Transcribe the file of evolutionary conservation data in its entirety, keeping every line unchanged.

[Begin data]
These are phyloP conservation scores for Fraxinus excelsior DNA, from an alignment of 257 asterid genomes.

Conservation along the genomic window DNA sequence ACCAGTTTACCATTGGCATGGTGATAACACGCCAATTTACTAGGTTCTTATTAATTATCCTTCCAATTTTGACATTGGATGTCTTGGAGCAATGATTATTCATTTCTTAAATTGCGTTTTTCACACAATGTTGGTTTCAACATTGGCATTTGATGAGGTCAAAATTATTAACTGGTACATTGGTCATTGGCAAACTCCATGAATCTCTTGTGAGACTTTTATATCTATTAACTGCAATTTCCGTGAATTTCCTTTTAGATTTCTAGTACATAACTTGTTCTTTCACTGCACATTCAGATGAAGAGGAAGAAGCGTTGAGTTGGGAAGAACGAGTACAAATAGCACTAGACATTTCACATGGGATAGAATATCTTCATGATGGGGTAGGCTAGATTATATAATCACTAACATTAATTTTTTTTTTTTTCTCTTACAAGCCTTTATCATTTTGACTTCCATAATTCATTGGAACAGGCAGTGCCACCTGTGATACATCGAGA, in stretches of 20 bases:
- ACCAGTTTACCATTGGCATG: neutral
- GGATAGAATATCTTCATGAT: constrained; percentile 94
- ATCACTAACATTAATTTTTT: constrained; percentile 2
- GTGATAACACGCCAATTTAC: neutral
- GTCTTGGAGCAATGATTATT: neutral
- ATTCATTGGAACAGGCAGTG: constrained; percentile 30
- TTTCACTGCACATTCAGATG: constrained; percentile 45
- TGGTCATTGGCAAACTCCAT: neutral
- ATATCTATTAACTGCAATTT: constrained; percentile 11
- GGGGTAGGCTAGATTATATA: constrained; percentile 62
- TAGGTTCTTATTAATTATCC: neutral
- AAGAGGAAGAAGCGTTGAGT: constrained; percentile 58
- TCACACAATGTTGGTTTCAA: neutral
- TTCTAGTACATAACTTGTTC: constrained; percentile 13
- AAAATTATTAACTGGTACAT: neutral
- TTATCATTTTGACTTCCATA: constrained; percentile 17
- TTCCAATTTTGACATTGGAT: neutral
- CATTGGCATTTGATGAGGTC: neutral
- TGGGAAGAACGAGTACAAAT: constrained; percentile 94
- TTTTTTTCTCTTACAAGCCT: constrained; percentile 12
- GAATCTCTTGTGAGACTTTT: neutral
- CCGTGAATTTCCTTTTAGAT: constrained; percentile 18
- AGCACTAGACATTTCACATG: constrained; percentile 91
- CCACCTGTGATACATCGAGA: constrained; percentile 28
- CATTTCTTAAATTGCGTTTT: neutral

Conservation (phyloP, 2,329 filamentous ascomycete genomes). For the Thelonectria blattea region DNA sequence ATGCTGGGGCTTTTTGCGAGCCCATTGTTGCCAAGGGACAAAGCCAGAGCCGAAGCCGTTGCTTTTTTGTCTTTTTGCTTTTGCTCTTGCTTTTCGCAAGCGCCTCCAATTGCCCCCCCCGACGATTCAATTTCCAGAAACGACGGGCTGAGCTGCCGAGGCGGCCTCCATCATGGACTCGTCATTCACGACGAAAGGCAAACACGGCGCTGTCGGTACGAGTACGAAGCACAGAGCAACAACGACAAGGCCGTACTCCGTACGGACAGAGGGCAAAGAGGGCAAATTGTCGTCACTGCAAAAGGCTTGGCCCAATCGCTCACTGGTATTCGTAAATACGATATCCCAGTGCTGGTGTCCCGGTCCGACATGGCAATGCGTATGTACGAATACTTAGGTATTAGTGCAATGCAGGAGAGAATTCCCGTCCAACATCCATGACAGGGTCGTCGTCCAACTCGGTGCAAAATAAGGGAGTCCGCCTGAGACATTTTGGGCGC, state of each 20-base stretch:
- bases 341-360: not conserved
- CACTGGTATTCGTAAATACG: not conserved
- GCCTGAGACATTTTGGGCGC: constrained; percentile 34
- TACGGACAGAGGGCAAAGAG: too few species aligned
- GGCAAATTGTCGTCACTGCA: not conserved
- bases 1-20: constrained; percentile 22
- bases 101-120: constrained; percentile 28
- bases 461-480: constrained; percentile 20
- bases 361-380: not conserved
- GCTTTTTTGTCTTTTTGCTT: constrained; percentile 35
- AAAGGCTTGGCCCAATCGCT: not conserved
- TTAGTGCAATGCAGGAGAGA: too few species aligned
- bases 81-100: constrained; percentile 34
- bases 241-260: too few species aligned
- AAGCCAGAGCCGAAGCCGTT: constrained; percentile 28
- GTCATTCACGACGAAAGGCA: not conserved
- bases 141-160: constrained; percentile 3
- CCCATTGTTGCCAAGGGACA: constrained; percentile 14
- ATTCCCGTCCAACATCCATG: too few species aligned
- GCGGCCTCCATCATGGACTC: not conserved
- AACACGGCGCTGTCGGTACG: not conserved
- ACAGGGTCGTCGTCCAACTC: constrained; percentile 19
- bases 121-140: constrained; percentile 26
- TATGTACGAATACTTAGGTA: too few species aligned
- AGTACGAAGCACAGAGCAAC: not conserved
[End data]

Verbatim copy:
These are phyloP conservation scores for Fraxinus excelsior DNA, from an alignment of 257 asterid genomes.

Conservation along the genomic window DNA sequence ACCAGTTTACCATTGGCATGGTGATAACACGCCAATTTACTAGGTTCTTATTAATTATCCTTCCAATTTTGACATTGGATGTCTTGGAGCAATGATTATTCATTTCTTAAATTGCGTTTTTCACACAATGTTGGTTTCAACATTGGCATTTGATGAGGTCAAAATTATTAACTGGTACATTGGTCATTGGCAAACTCCATGAATCTCTTGTGAGACTTTTATATCTATTAACTGCAATTTCCGTGAATTTCCTTTTAGATTTCTAGTACATAACTTGTTCTTTCACTGCACATTCAGATGAAGAGGAAGAAGCGTTGAGTTGGGAAGAACGAGTACAAATAGCACTAGACATTTCACATGGGATAGAATATCTTCATGATGGGGTAGGCTAGATTATATAATCACTAACATTAATTTTTTTTTTTTTCTCTTACAAGCCTTTATCATTTTGACTTCCATAATTCATTGGAACAGGCAGTGCCACCTGTGATACATCGAGA, in stretches of 20 bases:
- ACCAGTTTACCATTGGCATG: neutral
- GGATAGAATATCTTCATGAT: constrained; percentile 94
- ATCACTAACATTAATTTTTT: constrained; percentile 2
- GTGATAACACGCCAATTTAC: neutral
- GTCTTGGAGCAATGATTATT: neutral
- ATTCATTGGAACAGGCAGTG: constrained; percentile 30
- TTTCACTGCACATTCAGATG: constrained; percentile 45
- TGGTCATTGGCAAACTCCAT: neutral
- ATATCTATTAACTGCAATTT: constrained; percentile 11
- GGGGTAGGCTAGATTATATA: constrained; percentile 62
- TAGGTTCTTATTAATTATCC: neutral
- AAGAGGAAGAAGCGTTGAGT: constrained; percentile 58
- TCACACAATGTTGGTTTCAA: neutral
- TTCTAGTACATAACTTGTTC: constrained; percentile 13
- AAAATTATTAACTGGTACAT: neutral
- TTATCATTTTGACTTCCATA: constrained; percentile 17
- TTCCAATTTTGACATTGGAT: neutral
- CATTGGCATTTGATGAGGTC: neutral
- TGGGAAGAACGAGTACAAAT: constrained; percentile 94
- TTTTTTTCTCTTACAAGCCT: constrained; percentile 12
- GAATCTCTTGTGAGACTTTT: neutral
- CCGTGAATTTCCTTTTAGAT: constrained; percentile 18
- AGCACTAGACATTTCACATG: constrained; percentile 91
- CCACCTGTGATACATCGAGA: constrained; percentile 28
- CATTTCTTAAATTGCGTTTT: neutral

Conservation (phyloP, 2,329 filamentous ascomycete genomes). For the Thelonectria blattea region DNA sequence ATGCTGGGGCTTTTTGCGAGCCCATTGTTGCCAAGGGACAAAGCCAGAGCCGAAGCCGTTGCTTTTTTGTCTTTTTGCTTTTGCTCTTGCTTTTCGCAAGCGCCTCCAATTGCCCCCCCCGACGATTCAATTTCCAGAAACGACGGGCTGAGCTGCCGAGGCGGCCTCCATCATGGACTCGTCATTCACGACGAAAGGCAAACACGGCGCTGTCGGTACGAGTACGAAGCACAGAGCAACAACGACAAGGCCGTACTCCGTACGGACAGAGGGCAAAGAGGGCAAATTGTCGTCACTGCAAAAGGCTTGGCCCAATCGCTCACTGGTATTCGTAAATACGATATCCCAGTGCTGGTGTCCCGGTCCGACATGGCAATGCGTATGTACGAATACTTAGGTATTAGTGCAATGCAGGAGAGAATTCCCGTCCAACATCCATGACAGGGTCGTCGTCCAACTCGGTGCAAAATAAGGGAGTCCGCCTGAGACATTTTGGGCGC, state of each 20-base stretch:
- bases 341-360: not conserved
- CACTGGTATTCGTAAATACG: not conserved
- GCCTGAGACATTTTGGGCGC: constrained; percentile 34
- TACGGACAGAGGGCAAAGAG: too few species aligned
- GGCAAATTGTCGTCACTGCA: not conserved
- bases 1-20: constrained; percentile 22
- bases 101-120: constrained; percentile 28
- bases 461-480: constrained; percentile 20
- bases 361-380: not conserved
- GCTTTTTTGTCTTTTTGCTT: constrained; percentile 35
- AAAGGCTTGGCCCAATCGCT: not conserved
- TTAGTGCAATGCAGGAGAGA: too few species aligned
- bases 81-100: constrained; percentile 34
- bases 241-260: too few species aligned
- AAGCCAGAGCCGAAGCCGTT: constrained; percentile 28
- GTCATTCACGACGAAAGGCA: not conserved
- bases 141-160: constrained; percentile 3
- CCCATTGTTGCCAAGGGACA: constrained; percentile 14
- ATTCCCGTCCAACATCCATG: too few species aligned
- GCGGCCTCCATCATGGACTC: not conserved
- AACACGGCGCTGTCGGTACG: not conserved
- ACAGGGTCGTCGTCCAACTC: constrained; percentile 19
- bases 121-140: constrained; percentile 26
- TATGTACGAATACTTAGGTA: too few species aligned
- AGTACGAAGCACAGAGCAAC: not conserved